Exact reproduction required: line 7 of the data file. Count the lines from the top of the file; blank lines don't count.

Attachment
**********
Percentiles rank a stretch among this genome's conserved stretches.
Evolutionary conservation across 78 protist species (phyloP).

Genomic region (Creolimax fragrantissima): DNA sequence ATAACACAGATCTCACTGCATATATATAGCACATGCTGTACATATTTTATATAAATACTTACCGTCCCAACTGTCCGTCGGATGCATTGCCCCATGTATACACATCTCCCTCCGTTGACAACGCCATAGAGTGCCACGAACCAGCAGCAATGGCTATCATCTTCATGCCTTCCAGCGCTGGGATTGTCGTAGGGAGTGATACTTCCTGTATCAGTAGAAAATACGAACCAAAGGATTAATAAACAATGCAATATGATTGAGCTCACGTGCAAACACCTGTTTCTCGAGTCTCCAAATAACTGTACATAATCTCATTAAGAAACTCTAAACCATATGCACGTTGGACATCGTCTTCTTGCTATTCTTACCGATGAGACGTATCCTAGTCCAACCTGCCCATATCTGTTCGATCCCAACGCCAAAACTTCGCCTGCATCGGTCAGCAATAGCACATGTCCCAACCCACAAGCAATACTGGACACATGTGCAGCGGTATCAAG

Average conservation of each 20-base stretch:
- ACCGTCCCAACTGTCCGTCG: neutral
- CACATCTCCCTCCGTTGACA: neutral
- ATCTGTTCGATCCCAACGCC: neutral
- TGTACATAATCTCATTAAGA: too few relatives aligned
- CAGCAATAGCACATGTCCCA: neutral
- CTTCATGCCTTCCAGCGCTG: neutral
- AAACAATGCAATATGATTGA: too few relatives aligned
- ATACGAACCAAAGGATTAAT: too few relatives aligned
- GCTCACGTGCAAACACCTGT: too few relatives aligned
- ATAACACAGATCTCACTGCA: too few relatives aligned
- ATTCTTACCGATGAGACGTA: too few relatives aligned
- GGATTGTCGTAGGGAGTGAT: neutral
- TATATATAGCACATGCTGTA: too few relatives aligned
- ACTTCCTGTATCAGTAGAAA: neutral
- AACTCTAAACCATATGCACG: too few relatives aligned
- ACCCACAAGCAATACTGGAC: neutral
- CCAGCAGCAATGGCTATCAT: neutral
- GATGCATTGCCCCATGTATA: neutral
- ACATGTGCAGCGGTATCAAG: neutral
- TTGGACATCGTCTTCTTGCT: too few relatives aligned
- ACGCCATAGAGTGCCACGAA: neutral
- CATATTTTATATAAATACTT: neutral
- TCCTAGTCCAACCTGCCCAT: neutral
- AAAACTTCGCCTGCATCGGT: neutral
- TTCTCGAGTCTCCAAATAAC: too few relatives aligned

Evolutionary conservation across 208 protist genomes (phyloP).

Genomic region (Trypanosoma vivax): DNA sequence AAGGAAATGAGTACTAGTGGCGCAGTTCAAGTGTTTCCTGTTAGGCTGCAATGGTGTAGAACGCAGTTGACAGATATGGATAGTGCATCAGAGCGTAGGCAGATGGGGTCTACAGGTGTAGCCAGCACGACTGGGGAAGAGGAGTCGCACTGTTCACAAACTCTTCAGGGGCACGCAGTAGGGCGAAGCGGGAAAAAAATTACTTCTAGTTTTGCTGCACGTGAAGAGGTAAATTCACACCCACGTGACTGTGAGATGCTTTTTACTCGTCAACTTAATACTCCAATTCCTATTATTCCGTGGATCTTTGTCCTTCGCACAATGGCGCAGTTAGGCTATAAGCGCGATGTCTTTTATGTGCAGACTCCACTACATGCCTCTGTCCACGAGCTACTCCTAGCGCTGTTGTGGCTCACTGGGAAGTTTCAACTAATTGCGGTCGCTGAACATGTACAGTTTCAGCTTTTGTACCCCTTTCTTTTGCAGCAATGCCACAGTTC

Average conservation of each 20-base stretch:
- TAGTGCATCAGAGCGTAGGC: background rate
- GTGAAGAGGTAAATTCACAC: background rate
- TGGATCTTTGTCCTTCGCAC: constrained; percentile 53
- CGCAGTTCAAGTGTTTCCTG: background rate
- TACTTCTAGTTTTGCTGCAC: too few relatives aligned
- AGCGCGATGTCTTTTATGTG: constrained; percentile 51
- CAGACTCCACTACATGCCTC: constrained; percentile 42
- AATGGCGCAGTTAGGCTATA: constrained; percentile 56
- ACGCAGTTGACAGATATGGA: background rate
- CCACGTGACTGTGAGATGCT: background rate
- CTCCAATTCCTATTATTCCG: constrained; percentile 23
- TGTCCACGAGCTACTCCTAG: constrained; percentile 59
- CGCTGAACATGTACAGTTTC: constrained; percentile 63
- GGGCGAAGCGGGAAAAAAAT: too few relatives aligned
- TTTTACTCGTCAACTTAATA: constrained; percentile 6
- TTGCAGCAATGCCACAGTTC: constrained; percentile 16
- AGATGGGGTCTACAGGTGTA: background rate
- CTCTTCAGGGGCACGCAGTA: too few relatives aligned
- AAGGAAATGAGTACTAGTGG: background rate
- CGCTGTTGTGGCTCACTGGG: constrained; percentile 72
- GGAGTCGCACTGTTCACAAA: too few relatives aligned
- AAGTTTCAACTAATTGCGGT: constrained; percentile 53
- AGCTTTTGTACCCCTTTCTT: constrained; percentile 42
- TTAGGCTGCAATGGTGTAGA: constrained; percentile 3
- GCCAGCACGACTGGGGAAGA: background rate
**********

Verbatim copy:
- ATCTGTTCGATCCCAACGCC: neutral